Roy Schultz, Avoca, IA, swine veterinarian, was named recipient of the 2012 William P. Switzer Award in Veterinary Medicine. The award was established in 1998 to recognize exemplary individuals who have made significant contributions to the enhancement of Iowa State University’s College of Veterinary Medicine.
Throughout his 50-year career, Schultz has stood out among a very elite cadre of swine veterinarians who have established themselves through education, hard work and outstanding service to the profession and the industry.
Schultz is a world-recognized authority on the pathogen Actinobacillus pleuropneumonia in growing swine. His groundbreaking discoveries for cultivation and the characterization of the organism and his efforts in diagnostic testing improvements have led to the prevention and control of this once- devastating disease.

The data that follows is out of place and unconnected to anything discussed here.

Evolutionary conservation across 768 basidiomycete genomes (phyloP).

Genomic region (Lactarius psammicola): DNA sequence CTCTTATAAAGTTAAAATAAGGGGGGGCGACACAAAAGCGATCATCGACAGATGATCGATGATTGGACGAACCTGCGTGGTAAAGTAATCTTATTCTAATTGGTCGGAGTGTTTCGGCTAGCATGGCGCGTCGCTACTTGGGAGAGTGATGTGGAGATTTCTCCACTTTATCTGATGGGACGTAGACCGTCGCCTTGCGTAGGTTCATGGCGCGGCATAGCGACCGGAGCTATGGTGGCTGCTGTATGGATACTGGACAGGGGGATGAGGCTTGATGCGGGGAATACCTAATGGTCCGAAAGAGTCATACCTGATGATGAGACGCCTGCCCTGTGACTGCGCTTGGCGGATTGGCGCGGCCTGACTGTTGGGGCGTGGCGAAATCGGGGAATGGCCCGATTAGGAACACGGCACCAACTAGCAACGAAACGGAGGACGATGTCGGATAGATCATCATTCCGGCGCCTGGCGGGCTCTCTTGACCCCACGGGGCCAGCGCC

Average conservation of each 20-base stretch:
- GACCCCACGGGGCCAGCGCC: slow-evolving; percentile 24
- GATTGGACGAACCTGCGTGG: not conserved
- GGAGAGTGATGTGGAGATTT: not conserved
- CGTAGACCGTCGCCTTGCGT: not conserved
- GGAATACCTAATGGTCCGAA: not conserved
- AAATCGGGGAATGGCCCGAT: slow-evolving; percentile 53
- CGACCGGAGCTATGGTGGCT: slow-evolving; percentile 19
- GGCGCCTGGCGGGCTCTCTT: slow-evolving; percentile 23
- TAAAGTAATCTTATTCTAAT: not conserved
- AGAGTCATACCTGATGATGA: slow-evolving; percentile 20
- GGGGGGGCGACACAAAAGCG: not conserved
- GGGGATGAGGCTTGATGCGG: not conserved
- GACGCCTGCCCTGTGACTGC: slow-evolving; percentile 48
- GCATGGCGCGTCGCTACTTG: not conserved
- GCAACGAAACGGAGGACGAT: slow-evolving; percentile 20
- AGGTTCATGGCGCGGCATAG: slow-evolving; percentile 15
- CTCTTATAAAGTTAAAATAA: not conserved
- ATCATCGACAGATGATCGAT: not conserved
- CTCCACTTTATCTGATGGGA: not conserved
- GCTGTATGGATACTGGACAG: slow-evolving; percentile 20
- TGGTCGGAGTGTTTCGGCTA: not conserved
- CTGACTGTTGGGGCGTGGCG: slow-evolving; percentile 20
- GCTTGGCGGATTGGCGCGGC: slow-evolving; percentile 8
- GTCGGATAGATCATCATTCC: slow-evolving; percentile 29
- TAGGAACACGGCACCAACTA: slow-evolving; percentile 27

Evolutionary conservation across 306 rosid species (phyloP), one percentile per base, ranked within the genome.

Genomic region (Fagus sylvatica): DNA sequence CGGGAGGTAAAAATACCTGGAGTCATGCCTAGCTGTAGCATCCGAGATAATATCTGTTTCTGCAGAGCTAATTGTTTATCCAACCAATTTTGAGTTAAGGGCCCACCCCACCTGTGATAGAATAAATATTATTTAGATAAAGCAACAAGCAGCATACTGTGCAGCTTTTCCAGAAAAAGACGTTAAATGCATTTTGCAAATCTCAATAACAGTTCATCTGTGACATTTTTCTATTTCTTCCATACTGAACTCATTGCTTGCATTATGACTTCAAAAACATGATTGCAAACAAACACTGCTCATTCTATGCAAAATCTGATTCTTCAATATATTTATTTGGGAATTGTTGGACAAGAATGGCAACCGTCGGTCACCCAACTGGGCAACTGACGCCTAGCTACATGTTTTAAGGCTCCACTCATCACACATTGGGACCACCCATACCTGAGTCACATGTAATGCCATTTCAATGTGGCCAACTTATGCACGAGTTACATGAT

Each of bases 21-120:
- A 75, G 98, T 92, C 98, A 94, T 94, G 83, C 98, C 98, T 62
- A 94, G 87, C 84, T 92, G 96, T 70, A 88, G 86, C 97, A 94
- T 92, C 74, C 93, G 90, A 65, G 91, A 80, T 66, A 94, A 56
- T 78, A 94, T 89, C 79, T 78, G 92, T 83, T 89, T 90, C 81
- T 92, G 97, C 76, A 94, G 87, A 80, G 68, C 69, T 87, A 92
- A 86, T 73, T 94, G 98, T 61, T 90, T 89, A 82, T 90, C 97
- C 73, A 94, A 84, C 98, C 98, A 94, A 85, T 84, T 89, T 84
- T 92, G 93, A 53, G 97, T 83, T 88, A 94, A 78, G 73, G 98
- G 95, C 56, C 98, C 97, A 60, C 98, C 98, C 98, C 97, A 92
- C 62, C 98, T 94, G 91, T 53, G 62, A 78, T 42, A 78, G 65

His commitment to the college and its alumni has been evidenced through his support of educational programs and mentorship of numerous veterinary students and new graduates. He has been a resource for practical information and solutions for several generations of veterinarians.
A charter member of the American Association of Swine Veterinarians, Schultz has served as its president and been the recipient of many of its awards, including the prestigious Heritage Award for lifetime achievements in swine medicine.
He was named one of the 50 innovators in pork production by National Hog Farmer magazine in 2000 and one of 10 Pork Masters in 2007.
He is a former recipient of the college's Stange Award for Meritorious Service.
Schultz is a 1960 graduate of the Iowa State University College of Veterinary Medicine. He received his MS from Iowa State in 1981.
Now retired, Schultz continues his efforts as a conservationist. He is the co-founder of the Foundation for North American Wild Sheep, a nonprofit conservation organization. Through his efforts, more than $75 million has been raised and the population of wild sheep has expanded from 40,000 to over 250,000 in the 30 years of the project.